• The chancellor is expected to announce real-terms cuts of 3.6 per cent to total public spending over four years.
• Because of interest payments on Britain’s debt pile, that will equate to an average 14 per cent cut for individual departments.
• Some departments, such as Health and Overseas Aid, have been ring-fenced, meaning their budgets won’t be cut.
• That leaves other departments facing real-terms cuts of 25 per cent over four years.
• But some departments such as Defence (which saw its budget cut by eight per cent yesterday) and Education will secure above-average settlements.
• The remaining departments are therefore likely to cut their budgets by around 35 per cent in real terms over four years, although this will vary case-by-case.
• Total spending in nominal or cash terms will continue to rise over the course of the parliament, from £696.8bn this year to £737.5bn by the end of the parliament in 2014-14.
• The chancellor could soften the pain of departmental cuts by making cuts to the welfare bill, something he did in his emergency Budget.
• He has already announced plans to axe child benefit for higher rate taxpayers, saving around £1bn a year.
• The Treasury has also refused to deny that it is planning to abolish child benefit
for children over 16.
• Other options, such as means-testing jobseekers’ allowance, are also under consideration.
• The chancellor is more likely to take benefits away from those in households where at least one earner is on the higher 40 or 50 per cent rate of tax in a bid to prove the spending review is “fair”.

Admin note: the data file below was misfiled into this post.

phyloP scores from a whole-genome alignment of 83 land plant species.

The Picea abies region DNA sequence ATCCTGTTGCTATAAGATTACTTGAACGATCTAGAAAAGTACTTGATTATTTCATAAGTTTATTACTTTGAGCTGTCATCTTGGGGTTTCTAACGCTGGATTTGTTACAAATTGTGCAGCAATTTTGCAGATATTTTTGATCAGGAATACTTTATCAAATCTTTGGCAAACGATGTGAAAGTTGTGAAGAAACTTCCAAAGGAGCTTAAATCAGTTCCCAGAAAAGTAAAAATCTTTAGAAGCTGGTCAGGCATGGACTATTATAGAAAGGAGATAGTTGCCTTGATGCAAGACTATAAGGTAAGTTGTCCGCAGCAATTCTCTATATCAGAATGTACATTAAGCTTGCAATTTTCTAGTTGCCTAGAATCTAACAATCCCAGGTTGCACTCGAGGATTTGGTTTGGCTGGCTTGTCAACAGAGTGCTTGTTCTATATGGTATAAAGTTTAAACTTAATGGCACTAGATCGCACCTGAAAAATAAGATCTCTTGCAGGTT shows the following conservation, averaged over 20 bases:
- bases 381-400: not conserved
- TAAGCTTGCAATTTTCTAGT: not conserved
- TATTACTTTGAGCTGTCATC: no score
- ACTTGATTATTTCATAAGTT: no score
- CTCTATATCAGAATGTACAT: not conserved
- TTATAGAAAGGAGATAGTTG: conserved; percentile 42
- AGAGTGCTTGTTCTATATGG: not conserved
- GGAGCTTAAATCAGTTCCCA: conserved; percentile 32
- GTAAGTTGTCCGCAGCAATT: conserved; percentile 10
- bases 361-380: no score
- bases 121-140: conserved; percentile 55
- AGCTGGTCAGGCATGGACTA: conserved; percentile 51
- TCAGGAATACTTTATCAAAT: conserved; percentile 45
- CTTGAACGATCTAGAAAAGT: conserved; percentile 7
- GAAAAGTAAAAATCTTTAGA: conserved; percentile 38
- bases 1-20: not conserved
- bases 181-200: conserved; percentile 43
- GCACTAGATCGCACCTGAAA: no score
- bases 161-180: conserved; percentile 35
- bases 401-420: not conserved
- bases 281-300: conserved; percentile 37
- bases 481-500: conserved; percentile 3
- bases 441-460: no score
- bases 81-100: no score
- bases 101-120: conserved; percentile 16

• Spending on capital projects like roads and transport is expected to fall from £68.7bn to £45bn in 2014-15, although the government could make less severe cuts in a bid to protect spending that will support growth.
• There has been much talk of “re-profiling” the cuts, essentially delaying them until later in the parliament or until economic growth is stronger.
• The Treasury has denied that it is planning to alter the pace of fiscal tightening, but has admitted there could be some “marginal” revisions due to the cost of redundancy payoffs and break fees on government contracts.
• Key to this is the amount the chancellor hopes to cut spending by in 2011-12. In his June Budget he said he would achieve total cuts of £23bn in real-terms. A significantly lower number, alongside a higher target near the end of the parliament, would suggest he is putting off tough decisions. ?